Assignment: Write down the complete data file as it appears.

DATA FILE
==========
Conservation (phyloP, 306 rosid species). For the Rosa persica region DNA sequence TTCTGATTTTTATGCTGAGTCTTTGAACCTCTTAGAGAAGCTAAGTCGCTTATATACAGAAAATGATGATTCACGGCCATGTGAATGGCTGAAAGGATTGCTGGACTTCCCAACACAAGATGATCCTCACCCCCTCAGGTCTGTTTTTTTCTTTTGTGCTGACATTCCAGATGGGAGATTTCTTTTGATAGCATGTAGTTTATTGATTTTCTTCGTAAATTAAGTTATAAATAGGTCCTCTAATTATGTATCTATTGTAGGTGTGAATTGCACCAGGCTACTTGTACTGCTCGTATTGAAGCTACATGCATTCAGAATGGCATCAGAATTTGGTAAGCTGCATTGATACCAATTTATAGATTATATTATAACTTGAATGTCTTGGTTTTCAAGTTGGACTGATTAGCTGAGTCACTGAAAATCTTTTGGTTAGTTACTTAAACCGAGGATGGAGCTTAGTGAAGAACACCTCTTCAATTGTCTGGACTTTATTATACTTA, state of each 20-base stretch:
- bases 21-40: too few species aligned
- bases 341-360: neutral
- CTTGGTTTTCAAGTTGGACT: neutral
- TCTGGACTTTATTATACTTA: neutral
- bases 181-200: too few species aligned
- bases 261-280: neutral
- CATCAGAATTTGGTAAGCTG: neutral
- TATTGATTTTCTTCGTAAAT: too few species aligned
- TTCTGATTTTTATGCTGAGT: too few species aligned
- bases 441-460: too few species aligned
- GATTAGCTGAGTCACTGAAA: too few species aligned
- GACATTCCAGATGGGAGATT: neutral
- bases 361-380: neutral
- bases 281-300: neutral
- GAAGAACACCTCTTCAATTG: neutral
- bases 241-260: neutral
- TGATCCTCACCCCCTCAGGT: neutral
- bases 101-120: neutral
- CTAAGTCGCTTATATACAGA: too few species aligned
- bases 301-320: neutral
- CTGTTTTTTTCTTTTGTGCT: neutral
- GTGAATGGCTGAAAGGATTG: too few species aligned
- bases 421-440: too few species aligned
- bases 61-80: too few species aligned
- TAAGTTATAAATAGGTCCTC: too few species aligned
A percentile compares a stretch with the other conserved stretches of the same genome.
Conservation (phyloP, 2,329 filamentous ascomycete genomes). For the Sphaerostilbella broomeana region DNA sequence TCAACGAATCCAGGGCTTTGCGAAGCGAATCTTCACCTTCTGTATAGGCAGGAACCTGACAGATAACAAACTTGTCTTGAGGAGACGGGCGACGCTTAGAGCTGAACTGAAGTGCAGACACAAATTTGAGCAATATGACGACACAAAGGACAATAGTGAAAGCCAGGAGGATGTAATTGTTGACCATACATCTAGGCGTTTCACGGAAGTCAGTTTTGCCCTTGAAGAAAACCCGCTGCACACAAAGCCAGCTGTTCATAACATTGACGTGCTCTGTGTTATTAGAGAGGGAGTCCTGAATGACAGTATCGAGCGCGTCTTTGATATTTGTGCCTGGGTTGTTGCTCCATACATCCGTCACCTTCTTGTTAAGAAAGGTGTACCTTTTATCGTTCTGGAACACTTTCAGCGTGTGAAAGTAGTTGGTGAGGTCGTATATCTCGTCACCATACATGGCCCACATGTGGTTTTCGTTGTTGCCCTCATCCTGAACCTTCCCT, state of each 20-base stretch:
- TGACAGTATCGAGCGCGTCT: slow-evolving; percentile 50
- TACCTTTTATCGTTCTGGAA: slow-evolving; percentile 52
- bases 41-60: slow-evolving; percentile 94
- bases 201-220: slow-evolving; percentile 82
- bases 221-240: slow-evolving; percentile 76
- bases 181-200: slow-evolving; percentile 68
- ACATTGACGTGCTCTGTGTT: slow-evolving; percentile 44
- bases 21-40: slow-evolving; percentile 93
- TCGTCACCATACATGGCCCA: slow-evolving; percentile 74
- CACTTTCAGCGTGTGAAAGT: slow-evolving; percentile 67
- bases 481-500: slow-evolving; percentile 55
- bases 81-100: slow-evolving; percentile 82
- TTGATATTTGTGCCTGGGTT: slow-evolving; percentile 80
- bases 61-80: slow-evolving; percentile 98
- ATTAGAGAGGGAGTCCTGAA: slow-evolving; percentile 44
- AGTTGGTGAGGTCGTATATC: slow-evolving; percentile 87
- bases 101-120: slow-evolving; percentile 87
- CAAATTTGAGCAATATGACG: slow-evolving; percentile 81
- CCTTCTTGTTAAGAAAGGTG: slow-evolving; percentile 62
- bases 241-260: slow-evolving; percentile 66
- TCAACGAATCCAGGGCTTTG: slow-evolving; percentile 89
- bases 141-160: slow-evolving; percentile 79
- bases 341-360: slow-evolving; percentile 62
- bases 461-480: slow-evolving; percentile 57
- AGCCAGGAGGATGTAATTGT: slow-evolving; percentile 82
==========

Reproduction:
Conservation (phyloP, 306 rosid species). For the Rosa persica region DNA sequence TTCTGATTTTTATGCTGAGTCTTTGAACCTCTTAGAGAAGCTAAGTCGCTTATATACAGAAAATGATGATTCACGGCCATGTGAATGGCTGAAAGGATTGCTGGACTTCCCAACACAAGATGATCCTCACCCCCTCAGGTCTGTTTTTTTCTTTTGTGCTGACATTCCAGATGGGAGATTTCTTTTGATAGCATGTAGTTTATTGATTTTCTTCGTAAATTAAGTTATAAATAGGTCCTCTAATTATGTATCTATTGTAGGTGTGAATTGCACCAGGCTACTTGTACTGCTCGTATTGAAGCTACATGCATTCAGAATGGCATCAGAATTTGGTAAGCTGCATTGATACCAATTTATAGATTATATTATAACTTGAATGTCTTGGTTTTCAAGTTGGACTGATTAGCTGAGTCACTGAAAATCTTTTGGTTAGTTACTTAAACCGAGGATGGAGCTTAGTGAAGAACACCTCTTCAATTGTCTGGACTTTATTATACTTA, state of each 20-base stretch:
- bases 21-40: too few species aligned
- bases 341-360: neutral
- CTTGGTTTTCAAGTTGGACT: neutral
- TCTGGACTTTATTATACTTA: neutral
- bases 181-200: too few species aligned
- bases 261-280: neutral
- CATCAGAATTTGGTAAGCTG: neutral
- TATTGATTTTCTTCGTAAAT: too few species aligned
- TTCTGATTTTTATGCTGAGT: too few species aligned
- bases 441-460: too few species aligned
- GATTAGCTGAGTCACTGAAA: too few species aligned
- GACATTCCAGATGGGAGATT: neutral
- bases 361-380: neutral
- bases 281-300: neutral
- GAAGAACACCTCTTCAATTG: neutral
- bases 241-260: neutral
- TGATCCTCACCCCCTCAGGT: neutral
- bases 101-120: neutral
- CTAAGTCGCTTATATACAGA: too few species aligned
- bases 301-320: neutral
- CTGTTTTTTTCTTTTGTGCT: neutral
- GTGAATGGCTGAAAGGATTG: too few species aligned
- bases 421-440: too few species aligned
- bases 61-80: too few species aligned
- TAAGTTATAAATAGGTCCTC: too few species aligned
A percentile compares a stretch with the other conserved stretches of the same genome.
Conservation (phyloP, 2,329 filamentous ascomycete genomes). For the Sphaerostilbella broomeana region DNA sequence TCAACGAATCCAGGGCTTTGCGAAGCGAATCTTCACCTTCTGTATAGGCAGGAACCTGACAGATAACAAACTTGTCTTGAGGAGACGGGCGACGCTTAGAGCTGAACTGAAGTGCAGACACAAATTTGAGCAATATGACGACACAAAGGACAATAGTGAAAGCCAGGAGGATGTAATTGTTGACCATACATCTAGGCGTTTCACGGAAGTCAGTTTTGCCCTTGAAGAAAACCCGCTGCACACAAAGCCAGCTGTTCATAACATTGACGTGCTCTGTGTTATTAGAGAGGGAGTCCTGAATGACAGTATCGAGCGCGTCTTTGATATTTGTGCCTGGGTTGTTGCTCCATACATCCGTCACCTTCTTGTTAAGAAAGGTGTACCTTTTATCGTTCTGGAACACTTTCAGCGTGTGAAAGTAGTTGGTGAGGTCGTATATCTCGTCACCATACATGGCCCACATGTGGTTTTCGTTGTTGCCCTCATCCTGAACCTTCCCT, state of each 20-base stretch:
- TGACAGTATCGAGCGCGTCT: slow-evolving; percentile 50
- TACCTTTTATCGTTCTGGAA: slow-evolving; percentile 52
- bases 41-60: slow-evolving; percentile 94
- bases 201-220: slow-evolving; percentile 82
- bases 221-240: slow-evolving; percentile 76
- bases 181-200: slow-evolving; percentile 68
- ACATTGACGTGCTCTGTGTT: slow-evolving; percentile 44
- bases 21-40: slow-evolving; percentile 93
- TCGTCACCATACATGGCCCA: slow-evolving; percentile 74
- CACTTTCAGCGTGTGAAAGT: slow-evolving; percentile 67
- bases 481-500: slow-evolving; percentile 55
- bases 81-100: slow-evolving; percentile 82
- TTGATATTTGTGCCTGGGTT: slow-evolving; percentile 80
- bases 61-80: slow-evolving; percentile 98
- ATTAGAGAGGGAGTCCTGAA: slow-evolving; percentile 44
- AGTTGGTGAGGTCGTATATC: slow-evolving; percentile 87
- bases 101-120: slow-evolving; percentile 87
- CAAATTTGAGCAATATGACG: slow-evolving; percentile 81
- CCTTCTTGTTAAGAAAGGTG: slow-evolving; percentile 62
- bases 241-260: slow-evolving; percentile 66
- TCAACGAATCCAGGGCTTTG: slow-evolving; percentile 89
- bases 141-160: slow-evolving; percentile 79
- bases 341-360: slow-evolving; percentile 62
- bases 461-480: slow-evolving; percentile 57
- AGCCAGGAGGATGTAATTGT: slow-evolving; percentile 82